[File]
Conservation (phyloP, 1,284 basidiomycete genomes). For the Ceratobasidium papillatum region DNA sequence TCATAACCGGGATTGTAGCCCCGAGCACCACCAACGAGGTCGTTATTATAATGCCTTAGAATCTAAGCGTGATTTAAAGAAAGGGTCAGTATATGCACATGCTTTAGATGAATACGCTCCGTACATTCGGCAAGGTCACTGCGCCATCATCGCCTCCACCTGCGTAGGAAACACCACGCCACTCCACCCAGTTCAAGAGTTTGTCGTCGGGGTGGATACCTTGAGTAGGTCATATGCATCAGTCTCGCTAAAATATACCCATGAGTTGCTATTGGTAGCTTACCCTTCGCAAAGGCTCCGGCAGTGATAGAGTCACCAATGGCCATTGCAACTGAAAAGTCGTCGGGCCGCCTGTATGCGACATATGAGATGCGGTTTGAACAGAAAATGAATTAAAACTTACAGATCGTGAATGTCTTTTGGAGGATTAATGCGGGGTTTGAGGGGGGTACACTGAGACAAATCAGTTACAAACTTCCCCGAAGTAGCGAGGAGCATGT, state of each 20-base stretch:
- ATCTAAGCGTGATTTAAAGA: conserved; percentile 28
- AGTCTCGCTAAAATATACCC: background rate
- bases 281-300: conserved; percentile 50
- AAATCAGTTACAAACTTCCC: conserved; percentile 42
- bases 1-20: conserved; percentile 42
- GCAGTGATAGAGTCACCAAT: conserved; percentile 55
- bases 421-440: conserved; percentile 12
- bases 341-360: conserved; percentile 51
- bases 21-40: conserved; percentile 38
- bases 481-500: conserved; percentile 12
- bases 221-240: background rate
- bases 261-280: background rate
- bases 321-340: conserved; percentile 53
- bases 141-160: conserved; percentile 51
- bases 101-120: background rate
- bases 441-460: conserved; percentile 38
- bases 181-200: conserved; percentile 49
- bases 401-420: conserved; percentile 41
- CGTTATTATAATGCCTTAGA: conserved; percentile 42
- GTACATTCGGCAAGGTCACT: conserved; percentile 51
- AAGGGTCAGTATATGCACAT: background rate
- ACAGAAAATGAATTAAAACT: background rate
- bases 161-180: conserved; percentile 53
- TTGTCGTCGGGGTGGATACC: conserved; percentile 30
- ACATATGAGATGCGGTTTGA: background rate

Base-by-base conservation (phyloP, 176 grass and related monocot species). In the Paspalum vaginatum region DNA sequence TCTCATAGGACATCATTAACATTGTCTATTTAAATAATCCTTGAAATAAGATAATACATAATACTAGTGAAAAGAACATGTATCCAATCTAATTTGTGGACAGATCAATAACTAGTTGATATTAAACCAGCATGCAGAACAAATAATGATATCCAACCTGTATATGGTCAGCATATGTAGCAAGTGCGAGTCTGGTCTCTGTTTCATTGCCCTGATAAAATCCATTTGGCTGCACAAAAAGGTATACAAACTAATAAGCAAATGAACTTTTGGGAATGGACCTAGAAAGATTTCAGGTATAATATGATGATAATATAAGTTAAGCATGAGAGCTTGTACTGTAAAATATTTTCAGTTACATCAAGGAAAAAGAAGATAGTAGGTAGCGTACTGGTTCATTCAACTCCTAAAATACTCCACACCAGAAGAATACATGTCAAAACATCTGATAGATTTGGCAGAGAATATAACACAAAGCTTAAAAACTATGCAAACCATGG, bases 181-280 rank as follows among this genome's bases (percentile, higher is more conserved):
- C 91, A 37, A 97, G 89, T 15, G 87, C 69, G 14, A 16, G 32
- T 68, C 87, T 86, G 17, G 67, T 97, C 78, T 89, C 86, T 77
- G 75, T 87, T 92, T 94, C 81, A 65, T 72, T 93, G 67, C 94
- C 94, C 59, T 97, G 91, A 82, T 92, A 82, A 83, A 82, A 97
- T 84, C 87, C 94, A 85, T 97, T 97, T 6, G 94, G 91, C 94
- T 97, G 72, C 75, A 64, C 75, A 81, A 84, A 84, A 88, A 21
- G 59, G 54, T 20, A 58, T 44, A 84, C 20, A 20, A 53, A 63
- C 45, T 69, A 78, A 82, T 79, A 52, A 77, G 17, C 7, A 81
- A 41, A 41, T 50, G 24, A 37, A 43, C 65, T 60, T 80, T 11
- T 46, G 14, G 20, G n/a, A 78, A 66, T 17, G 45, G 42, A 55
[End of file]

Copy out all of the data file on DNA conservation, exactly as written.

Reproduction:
Conservation (phyloP, 1,284 basidiomycete genomes). For the Ceratobasidium papillatum region DNA sequence TCATAACCGGGATTGTAGCCCCGAGCACCACCAACGAGGTCGTTATTATAATGCCTTAGAATCTAAGCGTGATTTAAAGAAAGGGTCAGTATATGCACATGCTTTAGATGAATACGCTCCGTACATTCGGCAAGGTCACTGCGCCATCATCGCCTCCACCTGCGTAGGAAACACCACGCCACTCCACCCAGTTCAAGAGTTTGTCGTCGGGGTGGATACCTTGAGTAGGTCATATGCATCAGTCTCGCTAAAATATACCCATGAGTTGCTATTGGTAGCTTACCCTTCGCAAAGGCTCCGGCAGTGATAGAGTCACCAATGGCCATTGCAACTGAAAAGTCGTCGGGCCGCCTGTATGCGACATATGAGATGCGGTTTGAACAGAAAATGAATTAAAACTTACAGATCGTGAATGTCTTTTGGAGGATTAATGCGGGGTTTGAGGGGGGTACACTGAGACAAATCAGTTACAAACTTCCCCGAAGTAGCGAGGAGCATGT, state of each 20-base stretch:
- ATCTAAGCGTGATTTAAAGA: conserved; percentile 28
- AGTCTCGCTAAAATATACCC: background rate
- bases 281-300: conserved; percentile 50
- AAATCAGTTACAAACTTCCC: conserved; percentile 42
- bases 1-20: conserved; percentile 42
- GCAGTGATAGAGTCACCAAT: conserved; percentile 55
- bases 421-440: conserved; percentile 12
- bases 341-360: conserved; percentile 51
- bases 21-40: conserved; percentile 38
- bases 481-500: conserved; percentile 12
- bases 221-240: background rate
- bases 261-280: background rate
- bases 321-340: conserved; percentile 53
- bases 141-160: conserved; percentile 51
- bases 101-120: background rate
- bases 441-460: conserved; percentile 38
- bases 181-200: conserved; percentile 49
- bases 401-420: conserved; percentile 41
- CGTTATTATAATGCCTTAGA: conserved; percentile 42
- GTACATTCGGCAAGGTCACT: conserved; percentile 51
- AAGGGTCAGTATATGCACAT: background rate
- ACAGAAAATGAATTAAAACT: background rate
- bases 161-180: conserved; percentile 53
- TTGTCGTCGGGGTGGATACC: conserved; percentile 30
- ACATATGAGATGCGGTTTGA: background rate

Base-by-base conservation (phyloP, 176 grass and related monocot species). In the Paspalum vaginatum region DNA sequence TCTCATAGGACATCATTAACATTGTCTATTTAAATAATCCTTGAAATAAGATAATACATAATACTAGTGAAAAGAACATGTATCCAATCTAATTTGTGGACAGATCAATAACTAGTTGATATTAAACCAGCATGCAGAACAAATAATGATATCCAACCTGTATATGGTCAGCATATGTAGCAAGTGCGAGTCTGGTCTCTGTTTCATTGCCCTGATAAAATCCATTTGGCTGCACAAAAAGGTATACAAACTAATAAGCAAATGAACTTTTGGGAATGGACCTAGAAAGATTTCAGGTATAATATGATGATAATATAAGTTAAGCATGAGAGCTTGTACTGTAAAATATTTTCAGTTACATCAAGGAAAAAGAAGATAGTAGGTAGCGTACTGGTTCATTCAACTCCTAAAATACTCCACACCAGAAGAATACATGTCAAAACATCTGATAGATTTGGCAGAGAATATAACACAAAGCTTAAAAACTATGCAAACCATGG, bases 181-280 rank as follows among this genome's bases (percentile, higher is more conserved):
- C 91, A 37, A 97, G 89, T 15, G 87, C 69, G 14, A 16, G 32
- T 68, C 87, T 86, G 17, G 67, T 97, C 78, T 89, C 86, T 77
- G 75, T 87, T 92, T 94, C 81, A 65, T 72, T 93, G 67, C 94
- C 94, C 59, T 97, G 91, A 82, T 92, A 82, A 83, A 82, A 97
- T 84, C 87, C 94, A 85, T 97, T 97, T 6, G 94, G 91, C 94
- T 97, G 72, C 75, A 64, C 75, A 81, A 84, A 84, A 88, A 21
- G 59, G 54, T 20, A 58, T 44, A 84, C 20, A 20, A 53, A 63
- C 45, T 69, A 78, A 82, T 79, A 52, A 77, G 17, C 7, A 81
- A 41, A 41, T 50, G 24, A 37, A 43, C 65, T 60, T 80, T 11
- T 46, G 14, G 20, G n/a, A 78, A 66, T 17, G 45, G 42, A 55